Pascal on the Human Condition (Part One) by Partially Examined Life

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On Blaise Pascal’s Pensées (1670).

Is it rational to have religious faith? You’re likely familiar with “Pascal’s Wager,” one of the most famous arguments for the existence of God, but it’s not clear that Pascal bought into the argument as it is usually understood.

To see why, you have to get Pascal’s picture of human nature, which is surprisingly insightful, and is what Mark, Wes, and Dylan spend all of part one discussing. Pascal thinks that humanity in its actuality is thoroughly wretched. We’re morally wretched: innately selfish, really despising each other, vain, self-deceiving, unable to focus on the good, always chasing after one imaginary lure or other. We’re epistemically wretched: Our reason deceives us, our senses deceive us, our instincts are self-destructive, and our imagination, again, is the worst. Pascal believes that we need to follow “heart” over reason, but that doesn’t mean what we mean, e.g. in talking about romantic love, which Pascal sees as exactly the kind of destructive, ultimately imaginary drive that I’ve just been describing. Our greatness comes from realizing our wretchedness, from the fact that we have ideals that let us see our depravity, and he thinks that these come from God. And since “God” qua infinite being is nothing that we could really understand, much less have a personal relationship with, he thinks that Jesus is absolutely essential for authentic religiosity.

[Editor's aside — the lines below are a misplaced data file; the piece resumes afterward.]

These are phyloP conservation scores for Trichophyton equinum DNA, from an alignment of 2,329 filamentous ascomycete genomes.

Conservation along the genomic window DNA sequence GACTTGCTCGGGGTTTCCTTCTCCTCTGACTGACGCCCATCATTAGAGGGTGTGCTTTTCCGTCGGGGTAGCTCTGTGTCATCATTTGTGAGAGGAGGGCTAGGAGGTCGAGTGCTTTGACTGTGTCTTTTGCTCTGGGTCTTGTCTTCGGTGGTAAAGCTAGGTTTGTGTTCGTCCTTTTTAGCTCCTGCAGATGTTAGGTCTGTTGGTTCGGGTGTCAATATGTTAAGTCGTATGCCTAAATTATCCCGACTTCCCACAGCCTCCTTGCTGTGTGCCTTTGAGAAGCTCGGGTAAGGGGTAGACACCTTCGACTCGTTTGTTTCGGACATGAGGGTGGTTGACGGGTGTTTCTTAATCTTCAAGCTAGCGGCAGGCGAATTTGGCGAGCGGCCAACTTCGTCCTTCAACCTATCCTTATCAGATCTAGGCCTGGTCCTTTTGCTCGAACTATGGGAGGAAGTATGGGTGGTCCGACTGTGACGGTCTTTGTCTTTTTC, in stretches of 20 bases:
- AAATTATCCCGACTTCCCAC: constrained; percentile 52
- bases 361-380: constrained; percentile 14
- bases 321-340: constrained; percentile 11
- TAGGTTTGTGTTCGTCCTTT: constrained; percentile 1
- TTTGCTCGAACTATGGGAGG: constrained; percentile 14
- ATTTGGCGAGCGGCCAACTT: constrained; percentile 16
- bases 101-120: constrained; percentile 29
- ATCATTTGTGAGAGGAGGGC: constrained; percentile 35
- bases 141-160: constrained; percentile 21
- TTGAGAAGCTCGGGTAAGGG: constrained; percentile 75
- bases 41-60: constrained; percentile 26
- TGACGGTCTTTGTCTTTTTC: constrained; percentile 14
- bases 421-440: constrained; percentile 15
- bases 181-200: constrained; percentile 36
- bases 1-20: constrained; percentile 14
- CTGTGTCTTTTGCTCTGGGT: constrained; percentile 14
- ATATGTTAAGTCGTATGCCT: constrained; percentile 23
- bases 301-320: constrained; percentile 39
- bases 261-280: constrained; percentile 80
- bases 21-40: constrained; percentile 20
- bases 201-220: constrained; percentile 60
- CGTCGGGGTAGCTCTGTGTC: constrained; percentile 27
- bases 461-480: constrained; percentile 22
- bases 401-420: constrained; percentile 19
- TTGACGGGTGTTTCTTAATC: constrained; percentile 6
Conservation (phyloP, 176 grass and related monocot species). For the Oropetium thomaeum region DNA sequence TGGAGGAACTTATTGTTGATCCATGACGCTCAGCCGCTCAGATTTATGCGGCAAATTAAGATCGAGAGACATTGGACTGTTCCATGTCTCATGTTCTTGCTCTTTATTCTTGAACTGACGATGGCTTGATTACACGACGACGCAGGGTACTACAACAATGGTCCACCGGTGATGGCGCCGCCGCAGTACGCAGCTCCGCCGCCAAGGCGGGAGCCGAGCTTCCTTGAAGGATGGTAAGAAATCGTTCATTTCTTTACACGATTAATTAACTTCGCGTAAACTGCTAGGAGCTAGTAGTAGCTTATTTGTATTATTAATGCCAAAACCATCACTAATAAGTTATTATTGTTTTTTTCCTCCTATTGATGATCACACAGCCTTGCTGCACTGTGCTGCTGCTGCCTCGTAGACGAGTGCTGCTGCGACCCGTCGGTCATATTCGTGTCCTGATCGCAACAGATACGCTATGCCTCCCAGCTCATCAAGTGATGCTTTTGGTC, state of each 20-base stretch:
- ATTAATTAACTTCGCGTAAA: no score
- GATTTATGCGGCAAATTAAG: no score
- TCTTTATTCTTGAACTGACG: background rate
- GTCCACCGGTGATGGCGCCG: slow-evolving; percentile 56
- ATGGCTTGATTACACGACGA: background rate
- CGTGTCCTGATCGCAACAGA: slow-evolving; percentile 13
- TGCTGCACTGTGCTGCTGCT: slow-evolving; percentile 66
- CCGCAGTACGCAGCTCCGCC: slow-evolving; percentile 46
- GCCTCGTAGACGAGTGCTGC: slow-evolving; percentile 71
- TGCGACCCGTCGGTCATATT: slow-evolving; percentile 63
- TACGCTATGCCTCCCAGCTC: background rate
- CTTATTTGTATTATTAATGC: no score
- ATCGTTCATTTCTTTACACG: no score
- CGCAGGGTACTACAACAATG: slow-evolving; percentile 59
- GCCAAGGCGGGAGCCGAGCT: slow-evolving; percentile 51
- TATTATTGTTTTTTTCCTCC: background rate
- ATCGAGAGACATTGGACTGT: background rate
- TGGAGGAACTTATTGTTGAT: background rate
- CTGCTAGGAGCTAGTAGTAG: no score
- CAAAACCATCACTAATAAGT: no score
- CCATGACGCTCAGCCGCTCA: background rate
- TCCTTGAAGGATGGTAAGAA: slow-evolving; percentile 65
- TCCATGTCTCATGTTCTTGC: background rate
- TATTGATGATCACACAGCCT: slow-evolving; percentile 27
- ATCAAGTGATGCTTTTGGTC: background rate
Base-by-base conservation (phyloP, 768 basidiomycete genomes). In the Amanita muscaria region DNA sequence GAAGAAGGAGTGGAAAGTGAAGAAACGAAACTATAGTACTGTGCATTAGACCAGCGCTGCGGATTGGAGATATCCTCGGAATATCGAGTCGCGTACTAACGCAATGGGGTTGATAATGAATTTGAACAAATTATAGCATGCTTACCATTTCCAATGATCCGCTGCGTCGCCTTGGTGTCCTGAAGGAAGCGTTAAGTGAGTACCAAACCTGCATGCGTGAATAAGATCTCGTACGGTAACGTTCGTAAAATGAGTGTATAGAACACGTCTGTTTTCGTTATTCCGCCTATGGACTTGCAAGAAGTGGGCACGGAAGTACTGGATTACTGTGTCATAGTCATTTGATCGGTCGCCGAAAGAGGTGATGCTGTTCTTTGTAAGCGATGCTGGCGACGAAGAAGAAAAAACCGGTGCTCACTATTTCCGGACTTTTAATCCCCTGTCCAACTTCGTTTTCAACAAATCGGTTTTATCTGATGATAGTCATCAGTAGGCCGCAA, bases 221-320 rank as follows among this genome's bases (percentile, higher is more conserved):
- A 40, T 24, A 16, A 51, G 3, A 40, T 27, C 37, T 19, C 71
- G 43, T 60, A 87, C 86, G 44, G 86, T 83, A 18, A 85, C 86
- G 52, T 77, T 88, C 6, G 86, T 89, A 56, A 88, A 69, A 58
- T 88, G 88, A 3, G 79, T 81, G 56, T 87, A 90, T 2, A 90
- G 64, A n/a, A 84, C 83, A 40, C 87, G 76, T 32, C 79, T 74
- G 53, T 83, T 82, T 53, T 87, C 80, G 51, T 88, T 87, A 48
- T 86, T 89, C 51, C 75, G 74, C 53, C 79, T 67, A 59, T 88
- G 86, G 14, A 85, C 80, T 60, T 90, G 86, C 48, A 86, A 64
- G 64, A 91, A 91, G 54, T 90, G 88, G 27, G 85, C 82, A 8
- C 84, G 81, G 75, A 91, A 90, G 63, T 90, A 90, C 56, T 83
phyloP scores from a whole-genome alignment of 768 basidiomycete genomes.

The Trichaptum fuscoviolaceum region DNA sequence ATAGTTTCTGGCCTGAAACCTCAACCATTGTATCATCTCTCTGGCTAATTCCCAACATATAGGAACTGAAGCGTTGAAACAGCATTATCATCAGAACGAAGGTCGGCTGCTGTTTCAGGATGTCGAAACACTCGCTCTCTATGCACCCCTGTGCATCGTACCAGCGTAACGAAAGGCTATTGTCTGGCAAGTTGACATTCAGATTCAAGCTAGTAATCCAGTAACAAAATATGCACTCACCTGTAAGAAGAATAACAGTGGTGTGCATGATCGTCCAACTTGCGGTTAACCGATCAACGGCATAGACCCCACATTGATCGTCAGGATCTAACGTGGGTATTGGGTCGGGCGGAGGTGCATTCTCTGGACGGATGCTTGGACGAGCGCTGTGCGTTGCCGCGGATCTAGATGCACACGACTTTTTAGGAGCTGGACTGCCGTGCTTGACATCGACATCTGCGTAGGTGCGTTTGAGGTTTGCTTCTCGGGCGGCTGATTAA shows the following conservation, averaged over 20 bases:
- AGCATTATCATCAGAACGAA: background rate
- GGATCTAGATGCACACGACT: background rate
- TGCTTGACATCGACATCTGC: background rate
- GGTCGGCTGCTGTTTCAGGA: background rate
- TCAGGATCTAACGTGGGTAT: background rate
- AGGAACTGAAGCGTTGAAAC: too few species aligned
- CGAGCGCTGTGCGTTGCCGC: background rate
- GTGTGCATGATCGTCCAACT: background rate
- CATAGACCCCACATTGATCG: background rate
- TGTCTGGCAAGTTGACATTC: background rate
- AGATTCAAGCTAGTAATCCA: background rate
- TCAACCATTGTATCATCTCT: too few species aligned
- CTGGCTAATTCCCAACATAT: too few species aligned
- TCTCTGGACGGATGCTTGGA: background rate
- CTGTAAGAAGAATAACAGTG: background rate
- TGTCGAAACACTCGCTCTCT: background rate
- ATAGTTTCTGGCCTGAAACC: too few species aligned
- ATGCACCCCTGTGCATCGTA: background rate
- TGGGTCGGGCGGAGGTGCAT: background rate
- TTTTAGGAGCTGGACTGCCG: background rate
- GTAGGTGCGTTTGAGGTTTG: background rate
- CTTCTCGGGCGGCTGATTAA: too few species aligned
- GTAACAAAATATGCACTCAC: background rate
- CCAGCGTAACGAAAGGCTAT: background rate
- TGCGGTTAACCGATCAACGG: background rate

To return to the wager (which, again, we don’t actually discuss until part 2): Yes, reason is inadequate to tell you definitively whether or not to believe (though Pascal thinks that reason does tell you that it’s not unreasonable to believe, and thinks that the miracles were and are pretty darn properly convincing to people on purely rational grounds), so all those arguments by Descartes and St. Thomas are for naught.